Some troubling statistics from Prostate Cancer Canada.

Prostate Cancer Awareness Month

It is of vital importance to increase our collective understanding about a disease that, when detected early, is over 90 per cent treatable

Mayor Andy Adams has officially proclaimed September as Prostate Cancer Awareness Month in Campbell River in support of the one in eight Canadian men who will be diagnosed with prostate cancer in their lifetime and their families.

Prostate Cancer Awareness Month is a time dedicated to public education regarding the most common cancer in men. Statistically comparable with breast cancer, it is of vital importance to increase our collective understanding about a disease that, when detected early, is over 90 per cent treatable. In 2015, an estimated 24,000 Canadian men were diagnosed, and this number is expected to double by 2030 due an aging population.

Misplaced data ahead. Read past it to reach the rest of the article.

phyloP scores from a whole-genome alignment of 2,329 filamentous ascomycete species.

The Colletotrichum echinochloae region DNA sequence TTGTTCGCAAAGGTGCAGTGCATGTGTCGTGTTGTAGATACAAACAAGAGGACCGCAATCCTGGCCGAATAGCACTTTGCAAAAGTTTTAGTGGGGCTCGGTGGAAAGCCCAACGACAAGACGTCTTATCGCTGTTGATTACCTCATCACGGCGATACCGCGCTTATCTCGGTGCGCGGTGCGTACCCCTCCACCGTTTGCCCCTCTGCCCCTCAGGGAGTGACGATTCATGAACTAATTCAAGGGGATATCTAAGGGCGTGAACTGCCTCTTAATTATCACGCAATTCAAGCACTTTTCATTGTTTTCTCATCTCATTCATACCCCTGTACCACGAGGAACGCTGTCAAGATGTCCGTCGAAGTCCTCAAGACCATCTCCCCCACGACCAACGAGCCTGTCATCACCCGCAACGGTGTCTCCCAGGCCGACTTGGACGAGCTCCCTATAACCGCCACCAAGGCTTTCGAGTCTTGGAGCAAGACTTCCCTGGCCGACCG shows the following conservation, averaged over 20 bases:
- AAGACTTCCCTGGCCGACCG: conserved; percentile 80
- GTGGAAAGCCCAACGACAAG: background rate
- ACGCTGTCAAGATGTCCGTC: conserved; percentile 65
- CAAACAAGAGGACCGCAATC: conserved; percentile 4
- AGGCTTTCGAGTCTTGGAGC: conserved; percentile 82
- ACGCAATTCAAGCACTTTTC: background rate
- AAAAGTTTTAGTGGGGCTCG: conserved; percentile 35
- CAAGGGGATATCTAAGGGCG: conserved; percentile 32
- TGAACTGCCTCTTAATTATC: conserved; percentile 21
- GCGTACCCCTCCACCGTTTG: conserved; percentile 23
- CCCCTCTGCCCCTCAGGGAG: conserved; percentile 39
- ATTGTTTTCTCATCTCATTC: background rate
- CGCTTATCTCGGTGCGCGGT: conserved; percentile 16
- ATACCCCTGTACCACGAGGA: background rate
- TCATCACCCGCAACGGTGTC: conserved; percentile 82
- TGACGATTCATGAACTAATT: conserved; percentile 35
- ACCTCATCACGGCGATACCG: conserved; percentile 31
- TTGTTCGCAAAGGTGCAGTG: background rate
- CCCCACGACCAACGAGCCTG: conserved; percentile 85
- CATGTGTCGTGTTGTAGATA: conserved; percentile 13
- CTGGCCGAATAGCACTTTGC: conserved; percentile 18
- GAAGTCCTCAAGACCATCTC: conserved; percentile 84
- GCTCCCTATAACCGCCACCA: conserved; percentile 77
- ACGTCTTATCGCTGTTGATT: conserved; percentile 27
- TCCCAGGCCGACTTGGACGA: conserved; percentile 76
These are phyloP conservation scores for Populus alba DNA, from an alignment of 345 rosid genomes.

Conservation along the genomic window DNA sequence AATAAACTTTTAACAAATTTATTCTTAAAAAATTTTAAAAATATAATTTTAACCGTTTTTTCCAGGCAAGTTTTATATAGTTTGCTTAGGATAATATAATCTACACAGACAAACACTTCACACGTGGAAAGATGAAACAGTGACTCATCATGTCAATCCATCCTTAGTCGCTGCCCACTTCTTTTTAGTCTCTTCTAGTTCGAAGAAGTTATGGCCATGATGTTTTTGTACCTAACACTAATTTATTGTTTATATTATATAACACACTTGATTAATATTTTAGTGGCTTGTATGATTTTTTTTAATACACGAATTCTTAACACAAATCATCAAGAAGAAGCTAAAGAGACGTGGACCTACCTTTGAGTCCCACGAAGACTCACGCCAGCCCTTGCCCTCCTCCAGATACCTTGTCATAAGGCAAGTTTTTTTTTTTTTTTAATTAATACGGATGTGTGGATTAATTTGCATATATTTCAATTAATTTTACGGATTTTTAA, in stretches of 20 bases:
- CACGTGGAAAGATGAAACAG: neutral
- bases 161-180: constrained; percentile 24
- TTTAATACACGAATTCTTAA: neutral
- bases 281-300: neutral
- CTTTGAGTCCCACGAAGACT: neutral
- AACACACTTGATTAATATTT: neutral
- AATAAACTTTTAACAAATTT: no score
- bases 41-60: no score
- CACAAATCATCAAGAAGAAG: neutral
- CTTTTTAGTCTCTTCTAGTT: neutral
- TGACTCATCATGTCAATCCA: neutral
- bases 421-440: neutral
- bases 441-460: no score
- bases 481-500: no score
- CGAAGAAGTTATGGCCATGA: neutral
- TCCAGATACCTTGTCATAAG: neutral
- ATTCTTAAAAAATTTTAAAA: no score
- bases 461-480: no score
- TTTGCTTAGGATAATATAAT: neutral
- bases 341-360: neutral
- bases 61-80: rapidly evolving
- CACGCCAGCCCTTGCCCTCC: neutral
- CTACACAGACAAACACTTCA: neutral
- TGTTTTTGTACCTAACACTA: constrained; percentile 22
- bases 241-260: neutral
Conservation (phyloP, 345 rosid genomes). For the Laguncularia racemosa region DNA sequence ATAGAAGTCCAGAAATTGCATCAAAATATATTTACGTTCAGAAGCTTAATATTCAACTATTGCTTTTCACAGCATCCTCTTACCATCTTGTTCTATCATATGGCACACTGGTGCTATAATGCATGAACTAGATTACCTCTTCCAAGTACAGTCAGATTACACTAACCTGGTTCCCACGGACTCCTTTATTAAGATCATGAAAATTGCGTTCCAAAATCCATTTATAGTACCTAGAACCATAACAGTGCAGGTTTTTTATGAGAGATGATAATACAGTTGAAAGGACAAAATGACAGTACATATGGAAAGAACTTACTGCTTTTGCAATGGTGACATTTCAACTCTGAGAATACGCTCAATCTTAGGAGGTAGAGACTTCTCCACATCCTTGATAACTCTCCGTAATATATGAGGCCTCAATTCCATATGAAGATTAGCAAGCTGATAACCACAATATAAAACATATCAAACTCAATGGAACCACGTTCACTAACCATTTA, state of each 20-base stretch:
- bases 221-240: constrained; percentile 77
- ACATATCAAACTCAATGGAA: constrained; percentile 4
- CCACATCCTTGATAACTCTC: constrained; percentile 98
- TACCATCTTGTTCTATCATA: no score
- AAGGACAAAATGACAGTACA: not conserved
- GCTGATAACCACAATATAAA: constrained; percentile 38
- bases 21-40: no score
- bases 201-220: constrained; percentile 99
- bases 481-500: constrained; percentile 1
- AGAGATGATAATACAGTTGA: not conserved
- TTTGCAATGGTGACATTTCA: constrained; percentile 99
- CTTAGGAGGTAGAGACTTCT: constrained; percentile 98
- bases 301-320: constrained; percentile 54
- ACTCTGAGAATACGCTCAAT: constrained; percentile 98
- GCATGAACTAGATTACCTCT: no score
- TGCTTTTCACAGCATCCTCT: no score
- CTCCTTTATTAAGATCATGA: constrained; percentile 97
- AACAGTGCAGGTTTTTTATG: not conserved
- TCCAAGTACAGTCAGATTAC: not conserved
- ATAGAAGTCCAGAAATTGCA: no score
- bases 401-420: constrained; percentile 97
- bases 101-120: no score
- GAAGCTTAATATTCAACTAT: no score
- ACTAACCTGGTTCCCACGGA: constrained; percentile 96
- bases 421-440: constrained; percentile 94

According to Prostate Cancer Canada, prostate cancer can be slow-growing and some men who develop prostate cancer may live many years without ever having the cancer detected, so it is important to get screened regularly so that if you do develop prostate cancer, the appropriate action can be taken.

While any man can develop prostate cancer, men at highest risk are:

Over 50: Age is the strongest risk factor for prostate cancer. Your risk increases starting at age 50, and most cases are diagnosed in men over age 65. Prostate Cancer Canada recommends that men in their 40s get a PSA test to establish their baseline. If you think you are at increased risk, talk to your doctor before age 40.

Have a family history of prostate cancer: Your risk is higher if a first-degree relative (father or brother) has had prostate cancer. Your risk increases with each additional first-degree relative who has the disease.

African or Caribbean: Prostate cancer is more common among men in these ethnic groups. (Men of Asian descent have lower risk.)

Overweight: Achieving and maintaining a healthy weight reduces your risk.

Do not have a healthy diet: Men who eat a low-fibre, high-fat diet are more likely to develop prostate cancer. Saturated fats may increase testosterone production and promote the growth of prostate cancer cells.

For more information, visit prostatecancer.ca

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